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|July 17, 1997||
DoT, not VSNL, to negotiate tariff issueThe Department of Telecommunications has decided to take in its own hands international bilateral negotiations on tariffs on telephone calls. These negotiations, over the last few years, were handled by the Videsh Sanchar Nigam Limited.
Following the decision of DoT, say Nigam sources, VSNL withdrew this month its offer made to the US carriers last month. DoT is now expected to conclude the negotiations with the US, with VSNL aiding it.
The move is significant as it comes close on the heels of the US Federal Communication Commission chief Reed Hundt's visit to India last month. Hundt had meetings with the Communications Minister Beni Prasad Verma, DoT Secretary A V Gokak and Member (Services) P S Saran. The US has been pressuring India to reduce its tariff accounting rate from the present level of $1.58 per minute to $0.46 per minute by the end of 2001.
On the face of it senior DoT officials state that the move is in consonance with the latest revenue sharing arrangement between the department and VSNL where the latter's revenue is fixed and any change in tariffs with other countries has a direct bearing on DoT's revenue collections.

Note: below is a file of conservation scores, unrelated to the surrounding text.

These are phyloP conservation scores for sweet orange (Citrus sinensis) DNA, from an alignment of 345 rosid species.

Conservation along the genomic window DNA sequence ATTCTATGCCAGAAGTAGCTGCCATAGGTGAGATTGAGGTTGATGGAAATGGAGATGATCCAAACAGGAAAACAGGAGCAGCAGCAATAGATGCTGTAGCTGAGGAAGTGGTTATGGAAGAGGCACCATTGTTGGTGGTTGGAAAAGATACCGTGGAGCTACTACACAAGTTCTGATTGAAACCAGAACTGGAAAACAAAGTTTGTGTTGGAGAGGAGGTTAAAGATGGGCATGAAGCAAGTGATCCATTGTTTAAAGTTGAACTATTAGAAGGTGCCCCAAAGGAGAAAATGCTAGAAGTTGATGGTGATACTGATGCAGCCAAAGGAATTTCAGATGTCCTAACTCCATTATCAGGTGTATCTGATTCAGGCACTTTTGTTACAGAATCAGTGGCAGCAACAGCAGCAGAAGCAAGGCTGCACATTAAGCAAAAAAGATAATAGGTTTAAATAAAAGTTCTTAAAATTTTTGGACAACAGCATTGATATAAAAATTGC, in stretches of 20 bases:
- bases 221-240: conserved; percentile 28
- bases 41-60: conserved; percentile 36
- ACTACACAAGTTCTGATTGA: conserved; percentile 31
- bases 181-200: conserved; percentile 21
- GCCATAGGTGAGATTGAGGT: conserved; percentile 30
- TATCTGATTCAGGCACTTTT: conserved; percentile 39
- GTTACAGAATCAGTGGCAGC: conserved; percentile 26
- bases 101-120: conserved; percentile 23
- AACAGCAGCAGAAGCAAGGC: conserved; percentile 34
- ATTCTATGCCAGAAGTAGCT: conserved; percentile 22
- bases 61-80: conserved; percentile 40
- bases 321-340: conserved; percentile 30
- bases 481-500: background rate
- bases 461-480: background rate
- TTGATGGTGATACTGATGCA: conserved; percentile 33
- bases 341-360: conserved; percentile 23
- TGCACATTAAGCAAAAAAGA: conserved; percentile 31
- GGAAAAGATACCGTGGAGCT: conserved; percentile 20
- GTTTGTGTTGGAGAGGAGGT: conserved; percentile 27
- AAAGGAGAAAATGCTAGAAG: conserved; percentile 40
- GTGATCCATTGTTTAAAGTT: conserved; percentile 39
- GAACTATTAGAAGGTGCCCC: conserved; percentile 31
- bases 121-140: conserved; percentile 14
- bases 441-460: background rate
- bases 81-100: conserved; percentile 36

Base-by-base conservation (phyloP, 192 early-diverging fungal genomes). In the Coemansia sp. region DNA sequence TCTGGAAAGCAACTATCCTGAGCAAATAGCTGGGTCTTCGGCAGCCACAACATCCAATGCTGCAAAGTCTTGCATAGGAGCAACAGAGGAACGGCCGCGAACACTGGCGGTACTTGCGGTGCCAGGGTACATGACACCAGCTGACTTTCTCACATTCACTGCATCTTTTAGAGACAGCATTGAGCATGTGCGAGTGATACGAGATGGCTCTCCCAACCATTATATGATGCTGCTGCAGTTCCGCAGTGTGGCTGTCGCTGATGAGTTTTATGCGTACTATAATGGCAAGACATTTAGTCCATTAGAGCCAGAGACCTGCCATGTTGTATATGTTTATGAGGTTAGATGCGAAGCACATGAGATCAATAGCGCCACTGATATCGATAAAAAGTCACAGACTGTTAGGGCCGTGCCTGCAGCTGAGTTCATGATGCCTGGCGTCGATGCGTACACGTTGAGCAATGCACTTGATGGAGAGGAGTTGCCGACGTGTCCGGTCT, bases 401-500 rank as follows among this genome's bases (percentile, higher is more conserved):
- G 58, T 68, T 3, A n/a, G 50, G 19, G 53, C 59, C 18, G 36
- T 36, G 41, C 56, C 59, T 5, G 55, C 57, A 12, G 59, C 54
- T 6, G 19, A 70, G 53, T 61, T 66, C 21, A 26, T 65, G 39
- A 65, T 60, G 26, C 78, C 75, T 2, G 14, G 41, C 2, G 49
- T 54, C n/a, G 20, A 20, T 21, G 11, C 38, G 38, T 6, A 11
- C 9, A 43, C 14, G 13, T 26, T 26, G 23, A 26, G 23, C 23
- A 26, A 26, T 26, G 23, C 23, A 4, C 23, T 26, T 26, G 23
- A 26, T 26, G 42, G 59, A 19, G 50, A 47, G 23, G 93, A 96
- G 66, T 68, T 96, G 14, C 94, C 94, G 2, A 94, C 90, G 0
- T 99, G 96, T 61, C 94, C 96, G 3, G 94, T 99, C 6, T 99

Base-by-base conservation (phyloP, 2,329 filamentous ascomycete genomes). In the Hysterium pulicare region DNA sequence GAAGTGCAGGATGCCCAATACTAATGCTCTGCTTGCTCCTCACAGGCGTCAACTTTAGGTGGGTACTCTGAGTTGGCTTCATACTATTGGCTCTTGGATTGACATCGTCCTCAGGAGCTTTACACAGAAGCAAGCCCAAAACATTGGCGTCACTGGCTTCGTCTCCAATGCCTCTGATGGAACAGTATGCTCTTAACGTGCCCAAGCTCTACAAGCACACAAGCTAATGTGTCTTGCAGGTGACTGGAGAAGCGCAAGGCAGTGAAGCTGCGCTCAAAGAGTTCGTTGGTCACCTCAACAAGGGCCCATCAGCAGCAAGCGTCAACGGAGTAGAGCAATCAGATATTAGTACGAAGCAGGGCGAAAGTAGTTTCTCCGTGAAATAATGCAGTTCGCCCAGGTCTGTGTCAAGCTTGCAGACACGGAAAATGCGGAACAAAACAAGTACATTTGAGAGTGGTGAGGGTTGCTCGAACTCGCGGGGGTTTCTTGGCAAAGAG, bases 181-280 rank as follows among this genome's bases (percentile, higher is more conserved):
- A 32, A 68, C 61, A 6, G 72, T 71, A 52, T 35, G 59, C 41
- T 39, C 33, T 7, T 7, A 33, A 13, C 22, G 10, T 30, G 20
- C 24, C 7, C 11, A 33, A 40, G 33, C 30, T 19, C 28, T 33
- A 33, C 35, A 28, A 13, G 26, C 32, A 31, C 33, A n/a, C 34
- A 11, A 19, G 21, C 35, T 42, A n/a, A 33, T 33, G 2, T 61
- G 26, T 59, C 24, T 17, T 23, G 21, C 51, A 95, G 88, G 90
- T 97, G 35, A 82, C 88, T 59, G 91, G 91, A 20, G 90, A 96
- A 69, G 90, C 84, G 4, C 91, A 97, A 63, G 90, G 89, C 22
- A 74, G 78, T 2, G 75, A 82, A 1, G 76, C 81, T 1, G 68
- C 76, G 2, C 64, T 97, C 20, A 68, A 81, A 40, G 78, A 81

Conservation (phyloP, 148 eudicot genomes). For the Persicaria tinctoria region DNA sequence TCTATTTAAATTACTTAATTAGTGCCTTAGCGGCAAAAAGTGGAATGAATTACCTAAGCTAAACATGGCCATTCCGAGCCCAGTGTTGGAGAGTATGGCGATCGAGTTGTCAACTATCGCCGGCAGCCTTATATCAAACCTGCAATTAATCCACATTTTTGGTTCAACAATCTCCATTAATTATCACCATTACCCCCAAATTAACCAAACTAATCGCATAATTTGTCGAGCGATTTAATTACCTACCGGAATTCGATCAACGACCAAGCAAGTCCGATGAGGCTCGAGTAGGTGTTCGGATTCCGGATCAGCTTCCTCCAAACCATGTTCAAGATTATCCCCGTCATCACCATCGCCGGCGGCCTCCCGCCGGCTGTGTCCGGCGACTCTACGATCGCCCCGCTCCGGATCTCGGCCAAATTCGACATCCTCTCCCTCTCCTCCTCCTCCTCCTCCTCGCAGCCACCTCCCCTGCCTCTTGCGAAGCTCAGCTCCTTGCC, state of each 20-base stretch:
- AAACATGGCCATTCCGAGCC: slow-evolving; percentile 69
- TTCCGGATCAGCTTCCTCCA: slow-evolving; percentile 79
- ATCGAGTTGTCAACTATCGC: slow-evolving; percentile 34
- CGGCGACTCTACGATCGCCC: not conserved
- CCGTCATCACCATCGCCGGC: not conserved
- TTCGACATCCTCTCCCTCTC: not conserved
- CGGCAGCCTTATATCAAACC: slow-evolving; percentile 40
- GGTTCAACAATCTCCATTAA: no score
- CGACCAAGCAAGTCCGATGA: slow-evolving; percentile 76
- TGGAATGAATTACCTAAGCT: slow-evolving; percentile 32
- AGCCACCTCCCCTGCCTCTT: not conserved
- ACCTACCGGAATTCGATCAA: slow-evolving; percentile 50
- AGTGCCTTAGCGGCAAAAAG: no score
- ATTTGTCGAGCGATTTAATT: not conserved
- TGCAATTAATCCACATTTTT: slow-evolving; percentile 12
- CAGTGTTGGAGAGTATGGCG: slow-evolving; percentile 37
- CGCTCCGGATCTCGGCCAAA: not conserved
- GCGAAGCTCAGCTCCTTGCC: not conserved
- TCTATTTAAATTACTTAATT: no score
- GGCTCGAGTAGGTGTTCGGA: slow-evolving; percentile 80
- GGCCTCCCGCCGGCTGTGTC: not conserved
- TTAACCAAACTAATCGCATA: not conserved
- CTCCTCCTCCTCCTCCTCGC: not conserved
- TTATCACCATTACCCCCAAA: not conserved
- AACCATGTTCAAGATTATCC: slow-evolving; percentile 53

DoT had recently revised its revenue sharing formula with VSNL just before the VSNL GDR earlier this year, through which the Nigam would get Rs 10 for every minute of call traffic, incoming or outgoing.
According to DoT's own assessments, a 5 to 8 per cent reduction in tariff was planned. Though whether the department succumbs to the US pressure remains to be seen.
VSNL had offered US carriers reduction in tariffs from the present level of $1.58 per minute to $1.4 for 1997-98, $1.26 per minute for 1998-99 and $1.16 per minute for 1999-2000.
According to sources, DoT is working out a model to analyse the effects of a 20 to 30 per cent reduction in tariffs along with a corresponding lowering of charges collected from subscribers in India.
The model is also expected to project the growth in triad volume as a result of the lowering of tariff charged from domestic subscribers for international calls and the extent to which volume growth in traffic can offset losses through lowering of charges.
- Compiled from the Indian media
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